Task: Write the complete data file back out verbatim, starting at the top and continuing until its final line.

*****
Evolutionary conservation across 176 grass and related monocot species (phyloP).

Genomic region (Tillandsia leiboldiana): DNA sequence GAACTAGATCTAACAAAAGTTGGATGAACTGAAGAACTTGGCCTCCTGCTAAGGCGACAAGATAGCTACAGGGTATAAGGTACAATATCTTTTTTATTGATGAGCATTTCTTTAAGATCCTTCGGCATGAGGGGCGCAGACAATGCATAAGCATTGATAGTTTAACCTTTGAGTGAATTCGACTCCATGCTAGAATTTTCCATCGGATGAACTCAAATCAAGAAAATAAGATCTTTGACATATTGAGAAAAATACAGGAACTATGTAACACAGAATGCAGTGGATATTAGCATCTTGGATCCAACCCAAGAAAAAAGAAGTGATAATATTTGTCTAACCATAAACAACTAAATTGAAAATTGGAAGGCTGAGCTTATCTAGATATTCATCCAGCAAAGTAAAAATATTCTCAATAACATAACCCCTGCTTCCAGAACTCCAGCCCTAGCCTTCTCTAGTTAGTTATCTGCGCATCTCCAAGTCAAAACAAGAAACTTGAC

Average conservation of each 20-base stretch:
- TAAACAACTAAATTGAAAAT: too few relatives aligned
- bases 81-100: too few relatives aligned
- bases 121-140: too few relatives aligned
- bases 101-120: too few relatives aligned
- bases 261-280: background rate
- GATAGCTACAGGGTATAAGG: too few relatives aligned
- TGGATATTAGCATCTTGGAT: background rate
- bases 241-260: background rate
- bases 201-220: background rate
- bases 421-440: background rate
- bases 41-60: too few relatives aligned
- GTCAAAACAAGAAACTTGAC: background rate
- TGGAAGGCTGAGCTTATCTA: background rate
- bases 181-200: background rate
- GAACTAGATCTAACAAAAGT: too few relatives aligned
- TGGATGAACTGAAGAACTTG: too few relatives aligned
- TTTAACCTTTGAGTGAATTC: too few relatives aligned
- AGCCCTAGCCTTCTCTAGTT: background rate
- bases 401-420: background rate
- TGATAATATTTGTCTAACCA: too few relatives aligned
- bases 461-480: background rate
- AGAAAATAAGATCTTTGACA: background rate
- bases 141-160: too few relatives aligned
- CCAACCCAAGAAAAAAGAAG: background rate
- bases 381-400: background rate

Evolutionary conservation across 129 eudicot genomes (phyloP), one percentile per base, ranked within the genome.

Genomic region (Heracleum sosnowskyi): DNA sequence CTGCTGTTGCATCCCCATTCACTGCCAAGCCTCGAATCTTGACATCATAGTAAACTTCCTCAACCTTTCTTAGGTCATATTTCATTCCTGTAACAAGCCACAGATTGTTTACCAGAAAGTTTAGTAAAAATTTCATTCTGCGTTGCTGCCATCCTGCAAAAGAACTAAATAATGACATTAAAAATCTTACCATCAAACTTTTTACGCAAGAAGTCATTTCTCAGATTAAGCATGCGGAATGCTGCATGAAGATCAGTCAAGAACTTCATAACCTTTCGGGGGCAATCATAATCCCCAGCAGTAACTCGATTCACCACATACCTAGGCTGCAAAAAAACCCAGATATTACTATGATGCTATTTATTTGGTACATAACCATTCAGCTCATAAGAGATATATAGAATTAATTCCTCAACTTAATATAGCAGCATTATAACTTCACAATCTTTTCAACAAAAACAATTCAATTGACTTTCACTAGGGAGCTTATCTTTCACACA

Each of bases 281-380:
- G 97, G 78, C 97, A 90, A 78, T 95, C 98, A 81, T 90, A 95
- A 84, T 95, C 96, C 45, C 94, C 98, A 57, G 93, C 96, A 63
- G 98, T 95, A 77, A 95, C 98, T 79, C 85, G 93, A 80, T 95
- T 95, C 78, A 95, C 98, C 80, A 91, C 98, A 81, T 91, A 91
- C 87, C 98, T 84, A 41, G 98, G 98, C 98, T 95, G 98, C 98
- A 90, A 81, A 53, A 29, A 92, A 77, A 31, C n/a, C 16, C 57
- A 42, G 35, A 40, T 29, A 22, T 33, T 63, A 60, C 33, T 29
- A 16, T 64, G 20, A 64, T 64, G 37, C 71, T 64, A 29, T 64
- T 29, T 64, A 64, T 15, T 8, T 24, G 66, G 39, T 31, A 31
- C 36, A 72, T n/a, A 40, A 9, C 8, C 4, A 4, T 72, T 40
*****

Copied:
Evolutionary conservation across 176 grass and related monocot species (phyloP).

Genomic region (Tillandsia leiboldiana): DNA sequence GAACTAGATCTAACAAAAGTTGGATGAACTGAAGAACTTGGCCTCCTGCTAAGGCGACAAGATAGCTACAGGGTATAAGGTACAATATCTTTTTTATTGATGAGCATTTCTTTAAGATCCTTCGGCATGAGGGGCGCAGACAATGCATAAGCATTGATAGTTTAACCTTTGAGTGAATTCGACTCCATGCTAGAATTTTCCATCGGATGAACTCAAATCAAGAAAATAAGATCTTTGACATATTGAGAAAAATACAGGAACTATGTAACACAGAATGCAGTGGATATTAGCATCTTGGATCCAACCCAAGAAAAAAGAAGTGATAATATTTGTCTAACCATAAACAACTAAATTGAAAATTGGAAGGCTGAGCTTATCTAGATATTCATCCAGCAAAGTAAAAATATTCTCAATAACATAACCCCTGCTTCCAGAACTCCAGCCCTAGCCTTCTCTAGTTAGTTATCTGCGCATCTCCAAGTCAAAACAAGAAACTTGAC

Average conservation of each 20-base stretch:
- TAAACAACTAAATTGAAAAT: too few relatives aligned
- bases 81-100: too few relatives aligned
- bases 121-140: too few relatives aligned
- bases 101-120: too few relatives aligned
- bases 261-280: background rate
- GATAGCTACAGGGTATAAGG: too few relatives aligned
- TGGATATTAGCATCTTGGAT: background rate
- bases 241-260: background rate
- bases 201-220: background rate
- bases 421-440: background rate
- bases 41-60: too few relatives aligned
- GTCAAAACAAGAAACTTGAC: background rate
- TGGAAGGCTGAGCTTATCTA: background rate
- bases 181-200: background rate
- GAACTAGATCTAACAAAAGT: too few relatives aligned
- TGGATGAACTGAAGAACTTG: too few relatives aligned
- TTTAACCTTTGAGTGAATTC: too few relatives aligned
- AGCCCTAGCCTTCTCTAGTT: background rate
- bases 401-420: background rate
- TGATAATATTTGTCTAACCA: too few relatives aligned
- bases 461-480: background rate
- AGAAAATAAGATCTTTGACA: background rate
- bases 141-160: too few relatives aligned
- CCAACCCAAGAAAAAAGAAG: background rate
- bases 381-400: background rate

Evolutionary conservation across 129 eudicot genomes (phyloP), one percentile per base, ranked within the genome.

Genomic region (Heracleum sosnowskyi): DNA sequence CTGCTGTTGCATCCCCATTCACTGCCAAGCCTCGAATCTTGACATCATAGTAAACTTCCTCAACCTTTCTTAGGTCATATTTCATTCCTGTAACAAGCCACAGATTGTTTACCAGAAAGTTTAGTAAAAATTTCATTCTGCGTTGCTGCCATCCTGCAAAAGAACTAAATAATGACATTAAAAATCTTACCATCAAACTTTTTACGCAAGAAGTCATTTCTCAGATTAAGCATGCGGAATGCTGCATGAAGATCAGTCAAGAACTTCATAACCTTTCGGGGGCAATCATAATCCCCAGCAGTAACTCGATTCACCACATACCTAGGCTGCAAAAAAACCCAGATATTACTATGATGCTATTTATTTGGTACATAACCATTCAGCTCATAAGAGATATATAGAATTAATTCCTCAACTTAATATAGCAGCATTATAACTTCACAATCTTTTCAACAAAAACAATTCAATTGACTTTCACTAGGGAGCTTATCTTTCACACA

Each of bases 281-380:
- G 97, G 78, C 97, A 90, A 78, T 95, C 98, A 81, T 90, A 95
- A 84, T 95, C 96, C 45, C 94, C 98, A 57, G 93, C 96, A 63
- G 98, T 95, A 77, A 95, C 98, T 79, C 85, G 93, A 80, T 95
- T 95, C 78, A 95, C 98, C 80, A 91, C 98, A 81, T 91, A 91
- C 87, C 98, T 84, A 41, G 98, G 98, C 98, T 95, G 98, C 98
- A 90, A 81, A 53, A 29, A 92, A 77, A 31, C n/a, C 16, C 57
- A 42, G 35, A 40, T 29, A 22, T 33, T 63, A 60, C 33, T 29
- A 16, T 64, G 20, A 64, T 64, G 37, C 71, T 64, A 29, T 64
- T 29, T 64, A 64, T 15, T 8, T 24, G 66, G 39, T 31, A 31
- C 36, A 72, T n/a, A 40, A 9, C 8, C 4, A 4, T 72, T 40